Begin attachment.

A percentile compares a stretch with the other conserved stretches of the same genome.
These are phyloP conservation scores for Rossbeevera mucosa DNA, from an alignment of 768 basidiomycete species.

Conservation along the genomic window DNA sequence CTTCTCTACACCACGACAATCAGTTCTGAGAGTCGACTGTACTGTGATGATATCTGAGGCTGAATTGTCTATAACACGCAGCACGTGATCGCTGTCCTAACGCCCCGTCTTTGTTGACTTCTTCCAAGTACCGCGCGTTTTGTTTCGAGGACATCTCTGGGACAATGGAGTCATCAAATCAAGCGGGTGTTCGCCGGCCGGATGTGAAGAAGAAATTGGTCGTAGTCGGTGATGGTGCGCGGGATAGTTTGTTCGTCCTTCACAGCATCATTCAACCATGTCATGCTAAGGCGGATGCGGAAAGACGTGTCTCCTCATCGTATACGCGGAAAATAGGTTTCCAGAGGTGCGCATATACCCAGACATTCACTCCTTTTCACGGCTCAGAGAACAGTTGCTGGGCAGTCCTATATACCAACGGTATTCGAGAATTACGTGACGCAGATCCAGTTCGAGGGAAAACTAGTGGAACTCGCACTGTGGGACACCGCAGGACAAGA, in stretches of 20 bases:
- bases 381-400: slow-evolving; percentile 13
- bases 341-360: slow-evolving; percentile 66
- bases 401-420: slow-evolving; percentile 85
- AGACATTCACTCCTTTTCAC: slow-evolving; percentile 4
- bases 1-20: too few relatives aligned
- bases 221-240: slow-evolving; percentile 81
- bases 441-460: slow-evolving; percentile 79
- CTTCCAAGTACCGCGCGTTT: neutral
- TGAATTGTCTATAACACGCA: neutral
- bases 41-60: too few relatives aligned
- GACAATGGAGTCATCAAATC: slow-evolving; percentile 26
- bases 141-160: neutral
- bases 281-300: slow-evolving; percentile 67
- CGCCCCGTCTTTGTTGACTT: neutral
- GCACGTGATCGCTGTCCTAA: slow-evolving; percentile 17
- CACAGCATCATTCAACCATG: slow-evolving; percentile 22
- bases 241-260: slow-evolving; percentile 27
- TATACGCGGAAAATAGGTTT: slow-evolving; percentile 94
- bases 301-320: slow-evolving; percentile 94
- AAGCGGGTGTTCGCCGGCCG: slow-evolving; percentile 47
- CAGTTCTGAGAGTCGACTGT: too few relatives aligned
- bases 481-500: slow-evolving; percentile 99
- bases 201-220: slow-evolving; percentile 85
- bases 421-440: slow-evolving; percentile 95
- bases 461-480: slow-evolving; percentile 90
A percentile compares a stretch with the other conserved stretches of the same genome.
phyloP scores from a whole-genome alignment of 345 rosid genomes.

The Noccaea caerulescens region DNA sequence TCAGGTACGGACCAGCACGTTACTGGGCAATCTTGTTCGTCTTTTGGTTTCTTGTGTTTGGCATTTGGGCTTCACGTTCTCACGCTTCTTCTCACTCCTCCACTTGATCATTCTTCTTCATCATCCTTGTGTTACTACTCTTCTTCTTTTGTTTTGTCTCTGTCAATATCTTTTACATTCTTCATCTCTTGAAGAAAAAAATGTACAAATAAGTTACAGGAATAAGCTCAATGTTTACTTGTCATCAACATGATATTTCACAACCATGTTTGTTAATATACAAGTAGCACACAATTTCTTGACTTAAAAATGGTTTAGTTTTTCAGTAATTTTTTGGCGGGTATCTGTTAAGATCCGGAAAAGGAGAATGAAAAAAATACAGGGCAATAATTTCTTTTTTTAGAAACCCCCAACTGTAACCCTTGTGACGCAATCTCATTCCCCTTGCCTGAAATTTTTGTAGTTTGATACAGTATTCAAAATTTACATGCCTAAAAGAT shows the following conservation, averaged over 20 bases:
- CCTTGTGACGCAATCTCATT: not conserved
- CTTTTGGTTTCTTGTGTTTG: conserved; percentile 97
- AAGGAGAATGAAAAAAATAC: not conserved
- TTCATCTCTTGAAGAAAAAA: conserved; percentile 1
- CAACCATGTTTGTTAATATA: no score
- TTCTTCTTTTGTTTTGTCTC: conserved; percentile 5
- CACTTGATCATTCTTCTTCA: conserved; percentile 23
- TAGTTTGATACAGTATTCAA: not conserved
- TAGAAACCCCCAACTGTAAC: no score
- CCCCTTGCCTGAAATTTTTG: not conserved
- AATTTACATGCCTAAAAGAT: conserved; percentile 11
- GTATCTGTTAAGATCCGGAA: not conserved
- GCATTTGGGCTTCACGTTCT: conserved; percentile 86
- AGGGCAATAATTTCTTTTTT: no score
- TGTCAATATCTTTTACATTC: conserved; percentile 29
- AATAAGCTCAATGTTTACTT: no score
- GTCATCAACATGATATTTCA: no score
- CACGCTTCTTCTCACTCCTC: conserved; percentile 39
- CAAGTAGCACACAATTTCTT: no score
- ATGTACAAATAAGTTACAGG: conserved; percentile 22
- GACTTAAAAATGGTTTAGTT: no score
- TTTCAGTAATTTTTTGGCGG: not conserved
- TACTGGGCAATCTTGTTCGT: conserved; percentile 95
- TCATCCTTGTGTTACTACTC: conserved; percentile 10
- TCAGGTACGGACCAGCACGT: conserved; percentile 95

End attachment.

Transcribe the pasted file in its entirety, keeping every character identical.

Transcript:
A percentile compares a stretch with the other conserved stretches of the same genome.
These are phyloP conservation scores for Rossbeevera mucosa DNA, from an alignment of 768 basidiomycete species.

Conservation along the genomic window DNA sequence CTTCTCTACACCACGACAATCAGTTCTGAGAGTCGACTGTACTGTGATGATATCTGAGGCTGAATTGTCTATAACACGCAGCACGTGATCGCTGTCCTAACGCCCCGTCTTTGTTGACTTCTTCCAAGTACCGCGCGTTTTGTTTCGAGGACATCTCTGGGACAATGGAGTCATCAAATCAAGCGGGTGTTCGCCGGCCGGATGTGAAGAAGAAATTGGTCGTAGTCGGTGATGGTGCGCGGGATAGTTTGTTCGTCCTTCACAGCATCATTCAACCATGTCATGCTAAGGCGGATGCGGAAAGACGTGTCTCCTCATCGTATACGCGGAAAATAGGTTTCCAGAGGTGCGCATATACCCAGACATTCACTCCTTTTCACGGCTCAGAGAACAGTTGCTGGGCAGTCCTATATACCAACGGTATTCGAGAATTACGTGACGCAGATCCAGTTCGAGGGAAAACTAGTGGAACTCGCACTGTGGGACACCGCAGGACAAGA, in stretches of 20 bases:
- bases 381-400: slow-evolving; percentile 13
- bases 341-360: slow-evolving; percentile 66
- bases 401-420: slow-evolving; percentile 85
- AGACATTCACTCCTTTTCAC: slow-evolving; percentile 4
- bases 1-20: too few relatives aligned
- bases 221-240: slow-evolving; percentile 81
- bases 441-460: slow-evolving; percentile 79
- CTTCCAAGTACCGCGCGTTT: neutral
- TGAATTGTCTATAACACGCA: neutral
- bases 41-60: too few relatives aligned
- GACAATGGAGTCATCAAATC: slow-evolving; percentile 26
- bases 141-160: neutral
- bases 281-300: slow-evolving; percentile 67
- CGCCCCGTCTTTGTTGACTT: neutral
- GCACGTGATCGCTGTCCTAA: slow-evolving; percentile 17
- CACAGCATCATTCAACCATG: slow-evolving; percentile 22
- bases 241-260: slow-evolving; percentile 27
- TATACGCGGAAAATAGGTTT: slow-evolving; percentile 94
- bases 301-320: slow-evolving; percentile 94
- AAGCGGGTGTTCGCCGGCCG: slow-evolving; percentile 47
- CAGTTCTGAGAGTCGACTGT: too few relatives aligned
- bases 481-500: slow-evolving; percentile 99
- bases 201-220: slow-evolving; percentile 85
- bases 421-440: slow-evolving; percentile 95
- bases 461-480: slow-evolving; percentile 90
A percentile compares a stretch with the other conserved stretches of the same genome.
phyloP scores from a whole-genome alignment of 345 rosid genomes.

The Noccaea caerulescens region DNA sequence TCAGGTACGGACCAGCACGTTACTGGGCAATCTTGTTCGTCTTTTGGTTTCTTGTGTTTGGCATTTGGGCTTCACGTTCTCACGCTTCTTCTCACTCCTCCACTTGATCATTCTTCTTCATCATCCTTGTGTTACTACTCTTCTTCTTTTGTTTTGTCTCTGTCAATATCTTTTACATTCTTCATCTCTTGAAGAAAAAAATGTACAAATAAGTTACAGGAATAAGCTCAATGTTTACTTGTCATCAACATGATATTTCACAACCATGTTTGTTAATATACAAGTAGCACACAATTTCTTGACTTAAAAATGGTTTAGTTTTTCAGTAATTTTTTGGCGGGTATCTGTTAAGATCCGGAAAAGGAGAATGAAAAAAATACAGGGCAATAATTTCTTTTTTTAGAAACCCCCAACTGTAACCCTTGTGACGCAATCTCATTCCCCTTGCCTGAAATTTTTGTAGTTTGATACAGTATTCAAAATTTACATGCCTAAAAGAT shows the following conservation, averaged over 20 bases:
- CCTTGTGACGCAATCTCATT: not conserved
- CTTTTGGTTTCTTGTGTTTG: conserved; percentile 97
- AAGGAGAATGAAAAAAATAC: not conserved
- TTCATCTCTTGAAGAAAAAA: conserved; percentile 1
- CAACCATGTTTGTTAATATA: no score
- TTCTTCTTTTGTTTTGTCTC: conserved; percentile 5
- CACTTGATCATTCTTCTTCA: conserved; percentile 23
- TAGTTTGATACAGTATTCAA: not conserved
- TAGAAACCCCCAACTGTAAC: no score
- CCCCTTGCCTGAAATTTTTG: not conserved
- AATTTACATGCCTAAAAGAT: conserved; percentile 11
- GTATCTGTTAAGATCCGGAA: not conserved
- GCATTTGGGCTTCACGTTCT: conserved; percentile 86
- AGGGCAATAATTTCTTTTTT: no score
- TGTCAATATCTTTTACATTC: conserved; percentile 29
- AATAAGCTCAATGTTTACTT: no score
- GTCATCAACATGATATTTCA: no score
- CACGCTTCTTCTCACTCCTC: conserved; percentile 39
- CAAGTAGCACACAATTTCTT: no score
- ATGTACAAATAAGTTACAGG: conserved; percentile 22
- GACTTAAAAATGGTTTAGTT: no score
- TTTCAGTAATTTTTTGGCGG: not conserved
- TACTGGGCAATCTTGTTCGT: conserved; percentile 95
- TCATCCTTGTGTTACTACTC: conserved; percentile 10
- TCAGGTACGGACCAGCACGT: conserved; percentile 95